Blocking democracy in St. Paul elections
The Council has declared that it will vote today to keep the measure from the ballot this year, after seeking the advice of City Attorney John Choi, whose opinion is that IRV "might be" unconstitutional. St. Paul's Charter states that only measures found to be "manifestly unconstitutional" can be blocked.
IRV, however, is a constitutionally proved voting method in other cities across the nation. IRV is currently used in San Francisco; Cambridge, Mass.; Burlington, Vt.; Takoma Park, Md., and in Cary and Hendersonville, N.C. It will soon be implemented in almost two-dozen other cities. In Minneapolis, the City Council voted 12-1 to put IRV on the ballot in 2006, where it overwhelmingly won, and will be used for the first time next year. Why, then, would the St. Paul Council act so obviously against the people and the law? If implemented, IRV would be the new process through which St. Paul elects City Council members and the mayor.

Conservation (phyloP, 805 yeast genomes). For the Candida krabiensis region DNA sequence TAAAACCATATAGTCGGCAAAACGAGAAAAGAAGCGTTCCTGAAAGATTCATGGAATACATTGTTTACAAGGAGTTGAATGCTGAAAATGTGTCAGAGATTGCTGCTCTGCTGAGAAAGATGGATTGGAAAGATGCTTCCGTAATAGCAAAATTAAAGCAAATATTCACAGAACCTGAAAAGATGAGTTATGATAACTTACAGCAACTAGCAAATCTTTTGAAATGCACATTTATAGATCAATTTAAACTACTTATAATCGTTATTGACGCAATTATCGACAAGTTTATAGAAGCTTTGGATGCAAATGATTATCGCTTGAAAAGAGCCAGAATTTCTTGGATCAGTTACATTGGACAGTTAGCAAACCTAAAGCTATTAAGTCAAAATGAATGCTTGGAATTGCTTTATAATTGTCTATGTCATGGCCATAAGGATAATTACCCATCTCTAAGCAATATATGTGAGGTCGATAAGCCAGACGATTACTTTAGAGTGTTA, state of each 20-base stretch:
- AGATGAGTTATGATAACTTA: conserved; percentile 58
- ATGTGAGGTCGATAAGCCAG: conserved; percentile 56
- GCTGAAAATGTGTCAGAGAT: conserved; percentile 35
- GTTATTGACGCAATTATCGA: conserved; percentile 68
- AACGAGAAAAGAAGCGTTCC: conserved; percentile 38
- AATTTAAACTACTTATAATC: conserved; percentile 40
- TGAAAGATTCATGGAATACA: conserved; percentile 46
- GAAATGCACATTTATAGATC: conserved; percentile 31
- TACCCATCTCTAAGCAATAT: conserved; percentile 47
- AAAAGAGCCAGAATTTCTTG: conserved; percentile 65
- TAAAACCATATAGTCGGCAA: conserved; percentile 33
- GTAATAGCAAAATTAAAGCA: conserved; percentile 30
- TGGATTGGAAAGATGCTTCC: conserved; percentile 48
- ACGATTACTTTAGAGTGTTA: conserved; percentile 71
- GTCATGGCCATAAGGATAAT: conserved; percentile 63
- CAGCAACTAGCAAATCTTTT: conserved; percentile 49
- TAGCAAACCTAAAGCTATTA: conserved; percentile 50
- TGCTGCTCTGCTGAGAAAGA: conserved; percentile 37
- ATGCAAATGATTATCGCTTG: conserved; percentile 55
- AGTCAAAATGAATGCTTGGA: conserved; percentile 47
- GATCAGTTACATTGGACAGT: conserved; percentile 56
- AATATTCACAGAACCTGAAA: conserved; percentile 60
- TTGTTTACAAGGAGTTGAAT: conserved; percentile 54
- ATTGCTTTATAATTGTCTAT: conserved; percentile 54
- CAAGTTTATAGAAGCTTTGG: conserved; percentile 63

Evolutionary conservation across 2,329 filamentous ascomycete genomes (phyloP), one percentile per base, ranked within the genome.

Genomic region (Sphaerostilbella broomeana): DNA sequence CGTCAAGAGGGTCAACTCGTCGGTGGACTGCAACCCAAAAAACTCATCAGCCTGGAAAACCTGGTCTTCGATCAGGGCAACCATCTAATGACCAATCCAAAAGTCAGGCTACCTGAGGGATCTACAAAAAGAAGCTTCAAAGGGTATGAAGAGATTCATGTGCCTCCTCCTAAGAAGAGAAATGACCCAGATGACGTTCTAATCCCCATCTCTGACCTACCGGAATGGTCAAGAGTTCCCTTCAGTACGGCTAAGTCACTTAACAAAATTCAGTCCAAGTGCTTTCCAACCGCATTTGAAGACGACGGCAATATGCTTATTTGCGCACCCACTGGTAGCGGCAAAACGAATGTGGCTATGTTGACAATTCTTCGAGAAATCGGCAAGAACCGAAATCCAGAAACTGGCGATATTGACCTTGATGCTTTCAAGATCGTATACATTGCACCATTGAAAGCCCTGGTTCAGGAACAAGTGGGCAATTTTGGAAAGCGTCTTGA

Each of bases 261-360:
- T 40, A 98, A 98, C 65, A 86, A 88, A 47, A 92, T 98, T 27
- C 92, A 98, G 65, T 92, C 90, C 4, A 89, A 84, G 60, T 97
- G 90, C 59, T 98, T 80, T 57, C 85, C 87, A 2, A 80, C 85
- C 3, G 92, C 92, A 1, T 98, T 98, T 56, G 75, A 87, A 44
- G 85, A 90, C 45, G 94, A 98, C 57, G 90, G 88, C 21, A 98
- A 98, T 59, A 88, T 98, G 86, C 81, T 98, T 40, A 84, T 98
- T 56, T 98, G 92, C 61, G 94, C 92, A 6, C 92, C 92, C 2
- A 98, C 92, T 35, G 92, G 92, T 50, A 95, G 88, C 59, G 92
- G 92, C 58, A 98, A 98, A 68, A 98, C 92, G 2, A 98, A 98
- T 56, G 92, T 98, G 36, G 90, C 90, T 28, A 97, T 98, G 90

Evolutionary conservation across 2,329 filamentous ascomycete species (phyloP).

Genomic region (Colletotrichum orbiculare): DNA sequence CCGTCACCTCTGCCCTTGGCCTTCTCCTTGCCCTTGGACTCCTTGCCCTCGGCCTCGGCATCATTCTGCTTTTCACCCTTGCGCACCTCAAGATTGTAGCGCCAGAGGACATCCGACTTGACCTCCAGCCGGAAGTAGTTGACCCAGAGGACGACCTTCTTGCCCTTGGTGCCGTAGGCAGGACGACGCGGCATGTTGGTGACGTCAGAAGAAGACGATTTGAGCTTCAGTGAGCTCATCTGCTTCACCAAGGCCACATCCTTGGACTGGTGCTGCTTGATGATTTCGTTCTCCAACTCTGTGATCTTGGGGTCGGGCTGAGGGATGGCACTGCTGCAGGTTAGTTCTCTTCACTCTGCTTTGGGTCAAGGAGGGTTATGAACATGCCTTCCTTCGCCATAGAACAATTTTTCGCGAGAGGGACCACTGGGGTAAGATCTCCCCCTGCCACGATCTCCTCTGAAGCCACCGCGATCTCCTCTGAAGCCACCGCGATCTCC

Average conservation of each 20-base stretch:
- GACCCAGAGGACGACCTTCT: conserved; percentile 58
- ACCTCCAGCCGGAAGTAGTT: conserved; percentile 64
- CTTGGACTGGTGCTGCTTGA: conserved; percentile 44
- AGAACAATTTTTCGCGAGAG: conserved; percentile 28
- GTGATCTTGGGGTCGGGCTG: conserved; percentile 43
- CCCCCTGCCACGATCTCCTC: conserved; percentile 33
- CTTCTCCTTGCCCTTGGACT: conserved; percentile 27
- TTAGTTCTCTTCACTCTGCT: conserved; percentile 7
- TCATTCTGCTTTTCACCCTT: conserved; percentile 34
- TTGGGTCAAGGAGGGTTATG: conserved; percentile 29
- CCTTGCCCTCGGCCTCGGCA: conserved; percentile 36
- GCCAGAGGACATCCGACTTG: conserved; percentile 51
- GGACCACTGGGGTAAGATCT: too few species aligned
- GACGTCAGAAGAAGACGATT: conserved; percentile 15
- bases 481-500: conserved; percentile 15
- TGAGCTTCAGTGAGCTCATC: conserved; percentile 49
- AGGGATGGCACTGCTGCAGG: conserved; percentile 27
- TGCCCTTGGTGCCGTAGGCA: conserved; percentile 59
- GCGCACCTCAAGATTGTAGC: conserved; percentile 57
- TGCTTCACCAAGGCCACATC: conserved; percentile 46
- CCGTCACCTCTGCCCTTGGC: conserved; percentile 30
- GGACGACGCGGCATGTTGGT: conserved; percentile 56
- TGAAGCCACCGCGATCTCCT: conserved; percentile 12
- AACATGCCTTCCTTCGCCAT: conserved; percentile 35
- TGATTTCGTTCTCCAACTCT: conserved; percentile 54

By voting to keep IRV from its proper place on this year's St. Paul ballot, the City Council will attempt not only to violate the Charter, but also to abuse the power given to them by the people.
IRV simplifies voting and increases choice by taking out the primary in local nonpartisan elections, by putting all candidates on a single ballot and by letting voters rank them in order of their preference. A majority winner emerges in a single election, without the hassle and cost of a run-off election. IRV eliminates "spoiler votes," allowing voters to express their conscience in confidence, and increases participation through diversity of candidates and issues.
If you live in St. Paul, contact your council member and urge them to uphold the will of the voters by putting IRV on the ballot this November.Dakota Rae is University Alumna and works for the St .Paul Better Ballot Campaign.